occupancy into account in protocol design (e.g. IPv6 Routing Protocol for LLNs (RPL)) to reduce the number of dropped packets at the buffer. Also, simulation results show that the value of the reassembly timeout parameter has significant impact on network performance when congestion occurs as an IPv6 packet is fragmented by SICSlowpan adaptation layer. In , Teo et al. propose a new reassembly mechanism called Multi-Reassemblies Buffer Management System (MR- BMS) for 6LoWPAN networks. MR-BMS consists of three components: buffer manager, list of reassembly buffer and IP packet buffer. When a new fragment arrives at a node, the buffer manager creates a new reassembly buffer to store the incoming fragment and starts a reassembly timer. After that, if the next incoming fragment belongs to the packet of the first fragment, it is stored in the same buffer. Otherwise, a new reassembly buffer is created to store the incoming fragment. However, the authors do not show the importance of the reassembly timeout parameter value in heavy data traffic conditions.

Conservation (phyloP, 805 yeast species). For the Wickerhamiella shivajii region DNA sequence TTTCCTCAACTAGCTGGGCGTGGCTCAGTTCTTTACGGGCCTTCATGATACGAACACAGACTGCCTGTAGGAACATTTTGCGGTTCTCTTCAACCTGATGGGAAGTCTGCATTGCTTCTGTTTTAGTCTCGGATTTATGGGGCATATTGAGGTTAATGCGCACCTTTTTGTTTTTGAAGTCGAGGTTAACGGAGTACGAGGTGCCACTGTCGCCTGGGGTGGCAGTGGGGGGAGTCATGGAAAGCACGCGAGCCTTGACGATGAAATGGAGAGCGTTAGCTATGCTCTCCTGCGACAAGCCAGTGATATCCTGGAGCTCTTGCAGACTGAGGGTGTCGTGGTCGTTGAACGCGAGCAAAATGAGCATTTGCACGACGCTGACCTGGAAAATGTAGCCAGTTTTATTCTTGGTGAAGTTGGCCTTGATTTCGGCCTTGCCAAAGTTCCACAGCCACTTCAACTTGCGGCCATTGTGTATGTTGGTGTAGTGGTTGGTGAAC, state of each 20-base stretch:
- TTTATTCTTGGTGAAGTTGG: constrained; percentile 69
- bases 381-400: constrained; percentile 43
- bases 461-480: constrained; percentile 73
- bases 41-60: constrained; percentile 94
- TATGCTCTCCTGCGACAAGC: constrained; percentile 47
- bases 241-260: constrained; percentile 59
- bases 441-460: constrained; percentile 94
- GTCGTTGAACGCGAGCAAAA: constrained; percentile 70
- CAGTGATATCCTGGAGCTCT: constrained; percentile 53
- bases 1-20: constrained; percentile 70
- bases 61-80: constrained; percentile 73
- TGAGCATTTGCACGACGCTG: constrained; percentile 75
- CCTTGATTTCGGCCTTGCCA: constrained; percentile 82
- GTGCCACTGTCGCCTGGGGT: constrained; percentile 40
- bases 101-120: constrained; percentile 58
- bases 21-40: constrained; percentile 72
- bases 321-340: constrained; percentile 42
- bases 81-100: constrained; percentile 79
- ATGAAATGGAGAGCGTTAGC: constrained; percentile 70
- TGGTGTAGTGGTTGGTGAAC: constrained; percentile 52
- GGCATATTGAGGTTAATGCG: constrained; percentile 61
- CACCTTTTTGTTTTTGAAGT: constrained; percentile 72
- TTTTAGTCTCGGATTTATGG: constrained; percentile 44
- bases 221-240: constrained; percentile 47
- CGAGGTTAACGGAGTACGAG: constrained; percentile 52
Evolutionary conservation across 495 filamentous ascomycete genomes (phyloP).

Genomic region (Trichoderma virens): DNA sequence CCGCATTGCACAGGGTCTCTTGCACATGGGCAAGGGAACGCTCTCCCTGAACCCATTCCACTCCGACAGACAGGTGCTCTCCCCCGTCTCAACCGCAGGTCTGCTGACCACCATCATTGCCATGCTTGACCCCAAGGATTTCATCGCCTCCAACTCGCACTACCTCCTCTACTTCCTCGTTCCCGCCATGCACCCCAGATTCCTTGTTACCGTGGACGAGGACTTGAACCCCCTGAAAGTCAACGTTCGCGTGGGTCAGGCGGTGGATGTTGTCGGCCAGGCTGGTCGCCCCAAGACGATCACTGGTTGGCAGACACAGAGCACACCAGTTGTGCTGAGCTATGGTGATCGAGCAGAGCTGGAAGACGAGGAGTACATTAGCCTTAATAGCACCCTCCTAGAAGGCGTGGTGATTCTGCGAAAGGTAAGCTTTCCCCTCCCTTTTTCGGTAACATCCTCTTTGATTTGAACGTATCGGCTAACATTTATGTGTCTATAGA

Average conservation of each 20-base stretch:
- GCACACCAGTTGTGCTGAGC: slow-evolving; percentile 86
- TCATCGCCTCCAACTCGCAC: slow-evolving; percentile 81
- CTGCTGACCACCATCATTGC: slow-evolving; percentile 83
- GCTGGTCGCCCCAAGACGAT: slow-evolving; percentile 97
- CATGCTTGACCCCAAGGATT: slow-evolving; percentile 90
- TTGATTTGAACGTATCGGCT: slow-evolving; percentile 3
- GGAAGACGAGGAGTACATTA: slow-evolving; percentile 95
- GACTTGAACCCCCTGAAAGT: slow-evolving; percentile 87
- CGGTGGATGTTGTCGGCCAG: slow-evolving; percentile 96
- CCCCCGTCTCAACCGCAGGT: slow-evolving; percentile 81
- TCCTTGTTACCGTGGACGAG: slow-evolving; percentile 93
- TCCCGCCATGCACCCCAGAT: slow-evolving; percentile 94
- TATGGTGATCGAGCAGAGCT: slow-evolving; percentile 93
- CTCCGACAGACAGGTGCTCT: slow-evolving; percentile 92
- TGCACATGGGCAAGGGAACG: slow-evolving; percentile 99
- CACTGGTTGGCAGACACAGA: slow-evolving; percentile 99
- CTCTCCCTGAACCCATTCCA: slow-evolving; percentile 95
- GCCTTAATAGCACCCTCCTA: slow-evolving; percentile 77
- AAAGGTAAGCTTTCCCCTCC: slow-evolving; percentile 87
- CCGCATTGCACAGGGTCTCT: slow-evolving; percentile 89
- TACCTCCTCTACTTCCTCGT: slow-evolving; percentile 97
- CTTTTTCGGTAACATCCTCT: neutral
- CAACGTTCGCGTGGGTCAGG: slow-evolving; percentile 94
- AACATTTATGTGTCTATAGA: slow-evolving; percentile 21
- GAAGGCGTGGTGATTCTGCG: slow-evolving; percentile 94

In the past six years, Nigeria has embraced the Global System for Mobile Communication (GSM). As of today there are four different operators, namely, MTN, CELTEL (Formerly ECONET), Globacom, and Mtel. The limited facility vis-à-vis the large number of subscribers has resulted in high-level congestion. This paper identifies the areas on the GSM network where congestion occurred. The causes of congestion on GSM network and congestion comparative analysis on each of the GSM networks in Nigeria are also presented.